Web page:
A passage or segment taken from a longer work, such as a literary or musical composition, a document, or a film.
tr.v. ex·cerpt·ed, ex·cerpt·ing, ex·cerpts
1. from an ongoing, five-year life history research study that utilizes qualitative techniques of guided conversations, in-depth interviewing, and document analysis to understand the socialization socialization /so·cial·iza·tion/ (so?shal-i-za´shun) the process by which society integrates the individual and the individual learns to behave in socially acceptable ways.
n. experiences of seven young people who have made the deliberate decision to become librarians. Findings from this study will be used to develop new theories about occupational induction into librarianship that could inform better strategies of recruitment and retention. In capturing their life histories, the study attempts to not only document facts underlying how these individuals became socialized so·cial·ize
v. so·cial·ized, so·cial·iz·ing, so·cial·iz·es
1. To place under government or group ownership or control.
2. To make fit for companionship with others; make sociable. but to bring voice to the contextualized journeys of their own occupational induction experiences.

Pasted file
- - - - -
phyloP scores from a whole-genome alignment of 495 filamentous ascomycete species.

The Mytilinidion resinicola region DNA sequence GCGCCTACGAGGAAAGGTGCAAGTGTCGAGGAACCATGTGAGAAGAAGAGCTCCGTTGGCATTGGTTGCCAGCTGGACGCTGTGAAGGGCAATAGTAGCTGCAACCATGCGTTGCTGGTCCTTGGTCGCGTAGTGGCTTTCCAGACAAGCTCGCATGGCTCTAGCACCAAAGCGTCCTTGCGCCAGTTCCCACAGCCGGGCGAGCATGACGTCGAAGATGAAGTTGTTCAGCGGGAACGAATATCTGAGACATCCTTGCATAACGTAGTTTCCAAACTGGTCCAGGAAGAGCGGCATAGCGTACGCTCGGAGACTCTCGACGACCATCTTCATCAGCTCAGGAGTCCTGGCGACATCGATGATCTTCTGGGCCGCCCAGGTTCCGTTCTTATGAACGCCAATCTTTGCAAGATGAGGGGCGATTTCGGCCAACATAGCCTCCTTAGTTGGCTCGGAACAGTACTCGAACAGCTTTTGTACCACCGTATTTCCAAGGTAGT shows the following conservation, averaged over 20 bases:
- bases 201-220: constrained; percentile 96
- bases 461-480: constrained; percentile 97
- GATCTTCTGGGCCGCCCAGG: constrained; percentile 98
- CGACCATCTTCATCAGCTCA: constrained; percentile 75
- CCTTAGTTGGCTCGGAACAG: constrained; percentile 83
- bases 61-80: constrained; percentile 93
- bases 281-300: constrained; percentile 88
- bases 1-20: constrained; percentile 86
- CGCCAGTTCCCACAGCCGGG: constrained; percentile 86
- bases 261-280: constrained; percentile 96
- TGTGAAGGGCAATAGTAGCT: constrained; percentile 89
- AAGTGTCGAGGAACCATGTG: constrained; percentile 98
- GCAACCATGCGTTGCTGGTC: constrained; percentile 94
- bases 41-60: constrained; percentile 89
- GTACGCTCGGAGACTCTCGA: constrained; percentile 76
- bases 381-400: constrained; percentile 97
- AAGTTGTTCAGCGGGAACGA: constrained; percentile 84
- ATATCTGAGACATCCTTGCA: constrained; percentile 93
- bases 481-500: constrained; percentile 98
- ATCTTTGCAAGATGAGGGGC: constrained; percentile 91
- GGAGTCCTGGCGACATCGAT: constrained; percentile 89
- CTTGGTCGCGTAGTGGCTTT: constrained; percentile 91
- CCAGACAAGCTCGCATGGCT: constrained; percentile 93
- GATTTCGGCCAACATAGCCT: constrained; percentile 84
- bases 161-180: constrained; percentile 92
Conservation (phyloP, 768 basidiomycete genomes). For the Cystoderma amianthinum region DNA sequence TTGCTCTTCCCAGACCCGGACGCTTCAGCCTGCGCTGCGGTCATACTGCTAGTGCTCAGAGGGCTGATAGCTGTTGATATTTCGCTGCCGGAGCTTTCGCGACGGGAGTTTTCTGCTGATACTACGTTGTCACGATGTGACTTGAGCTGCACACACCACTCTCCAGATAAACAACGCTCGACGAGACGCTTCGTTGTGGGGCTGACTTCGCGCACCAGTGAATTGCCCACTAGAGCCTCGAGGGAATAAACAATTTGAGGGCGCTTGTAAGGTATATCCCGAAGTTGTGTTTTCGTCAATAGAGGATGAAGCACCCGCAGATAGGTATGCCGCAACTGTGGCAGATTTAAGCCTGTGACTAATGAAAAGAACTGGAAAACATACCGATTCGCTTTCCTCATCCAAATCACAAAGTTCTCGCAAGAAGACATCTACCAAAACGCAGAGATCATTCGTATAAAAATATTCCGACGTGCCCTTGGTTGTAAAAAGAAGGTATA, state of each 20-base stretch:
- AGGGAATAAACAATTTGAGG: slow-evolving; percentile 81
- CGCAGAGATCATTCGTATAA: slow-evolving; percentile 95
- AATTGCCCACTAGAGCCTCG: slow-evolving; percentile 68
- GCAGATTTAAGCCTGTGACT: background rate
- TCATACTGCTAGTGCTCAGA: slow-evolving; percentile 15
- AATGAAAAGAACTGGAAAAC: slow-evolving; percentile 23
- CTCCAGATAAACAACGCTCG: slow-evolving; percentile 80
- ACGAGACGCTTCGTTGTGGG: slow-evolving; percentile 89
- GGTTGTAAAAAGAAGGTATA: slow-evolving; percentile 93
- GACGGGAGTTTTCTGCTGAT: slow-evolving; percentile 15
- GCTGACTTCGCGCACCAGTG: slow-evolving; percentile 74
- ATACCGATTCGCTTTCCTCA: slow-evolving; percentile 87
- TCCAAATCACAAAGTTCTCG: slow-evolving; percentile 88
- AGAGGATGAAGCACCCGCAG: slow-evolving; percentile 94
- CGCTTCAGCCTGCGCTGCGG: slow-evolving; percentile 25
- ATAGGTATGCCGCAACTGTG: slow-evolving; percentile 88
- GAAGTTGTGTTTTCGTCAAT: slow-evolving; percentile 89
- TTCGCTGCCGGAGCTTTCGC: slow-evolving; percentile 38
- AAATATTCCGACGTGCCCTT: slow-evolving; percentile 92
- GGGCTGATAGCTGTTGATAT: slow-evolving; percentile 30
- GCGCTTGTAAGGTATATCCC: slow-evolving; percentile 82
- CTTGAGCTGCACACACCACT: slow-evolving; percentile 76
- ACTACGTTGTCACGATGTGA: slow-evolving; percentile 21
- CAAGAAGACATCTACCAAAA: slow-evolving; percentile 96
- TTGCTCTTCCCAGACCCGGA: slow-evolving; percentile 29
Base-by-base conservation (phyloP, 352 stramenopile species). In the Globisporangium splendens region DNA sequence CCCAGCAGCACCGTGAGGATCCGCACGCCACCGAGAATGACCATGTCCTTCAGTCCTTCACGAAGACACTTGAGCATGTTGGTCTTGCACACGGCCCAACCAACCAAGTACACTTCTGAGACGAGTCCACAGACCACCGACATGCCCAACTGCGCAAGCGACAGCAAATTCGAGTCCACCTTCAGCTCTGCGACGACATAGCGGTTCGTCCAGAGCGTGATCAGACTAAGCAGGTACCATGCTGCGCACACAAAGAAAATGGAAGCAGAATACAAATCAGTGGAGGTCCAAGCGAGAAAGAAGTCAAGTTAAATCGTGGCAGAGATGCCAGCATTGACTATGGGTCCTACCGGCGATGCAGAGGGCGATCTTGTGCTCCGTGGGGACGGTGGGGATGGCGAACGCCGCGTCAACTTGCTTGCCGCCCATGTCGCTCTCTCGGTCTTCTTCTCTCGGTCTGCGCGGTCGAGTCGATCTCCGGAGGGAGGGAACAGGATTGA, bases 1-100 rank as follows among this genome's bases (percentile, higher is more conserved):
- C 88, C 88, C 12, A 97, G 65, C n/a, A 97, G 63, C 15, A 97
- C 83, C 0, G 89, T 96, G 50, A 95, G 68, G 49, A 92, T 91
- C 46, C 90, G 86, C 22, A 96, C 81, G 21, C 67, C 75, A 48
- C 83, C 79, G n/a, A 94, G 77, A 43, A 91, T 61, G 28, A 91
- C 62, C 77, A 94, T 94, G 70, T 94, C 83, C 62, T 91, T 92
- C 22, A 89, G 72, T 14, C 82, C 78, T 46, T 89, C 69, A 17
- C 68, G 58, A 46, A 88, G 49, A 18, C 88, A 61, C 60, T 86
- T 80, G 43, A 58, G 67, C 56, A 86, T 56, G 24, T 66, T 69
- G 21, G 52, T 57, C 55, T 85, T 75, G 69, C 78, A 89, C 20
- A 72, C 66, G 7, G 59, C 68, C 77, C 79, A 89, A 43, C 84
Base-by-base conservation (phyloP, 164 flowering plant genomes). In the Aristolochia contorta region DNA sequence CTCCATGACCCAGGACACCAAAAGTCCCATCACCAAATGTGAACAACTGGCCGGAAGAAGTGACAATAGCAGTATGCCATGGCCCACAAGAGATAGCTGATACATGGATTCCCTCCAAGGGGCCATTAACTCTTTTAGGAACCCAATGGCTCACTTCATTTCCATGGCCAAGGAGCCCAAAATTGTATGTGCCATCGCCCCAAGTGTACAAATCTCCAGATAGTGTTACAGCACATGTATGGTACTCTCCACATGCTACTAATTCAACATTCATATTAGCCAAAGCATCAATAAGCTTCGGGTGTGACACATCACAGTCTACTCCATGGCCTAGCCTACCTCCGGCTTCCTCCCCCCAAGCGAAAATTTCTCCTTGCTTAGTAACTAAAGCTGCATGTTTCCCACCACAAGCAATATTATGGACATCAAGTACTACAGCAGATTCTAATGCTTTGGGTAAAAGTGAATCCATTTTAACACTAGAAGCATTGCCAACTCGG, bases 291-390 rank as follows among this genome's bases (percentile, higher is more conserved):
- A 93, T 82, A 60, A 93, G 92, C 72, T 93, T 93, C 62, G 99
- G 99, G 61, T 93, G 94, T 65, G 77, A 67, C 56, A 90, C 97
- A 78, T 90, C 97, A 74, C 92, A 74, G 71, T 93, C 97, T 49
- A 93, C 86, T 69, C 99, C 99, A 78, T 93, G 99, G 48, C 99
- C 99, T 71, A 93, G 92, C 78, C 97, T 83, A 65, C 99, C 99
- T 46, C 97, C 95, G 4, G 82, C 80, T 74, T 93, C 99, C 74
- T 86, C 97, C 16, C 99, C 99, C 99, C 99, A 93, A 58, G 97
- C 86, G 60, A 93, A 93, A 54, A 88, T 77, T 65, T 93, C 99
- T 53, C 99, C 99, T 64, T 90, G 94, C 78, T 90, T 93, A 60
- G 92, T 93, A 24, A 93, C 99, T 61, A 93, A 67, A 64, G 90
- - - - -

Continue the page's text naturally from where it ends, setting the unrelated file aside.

The decision to use life histories as a method to document processes of socialization into librarianship was based on three defining features of life history research described by Cole and Knowles (2001). First, life history research is intended to "advance understanding about the complex interactions between individuals' lives and the institutional and societal contexts in which they are lived" (p. 126). Similar to other service-oriented organizations governed by a commitment to educate their clientele, libraries possess a strong social connection to the people who utilize their resources and services. It is within this domain that the decision to pursue a career in librarianship often takes root. A life history approach provides a method for documenting these experiences over time, placing them in proper social and cultural contexts, and executing a research project that helps answer questions about why someone might chose to become a librarian.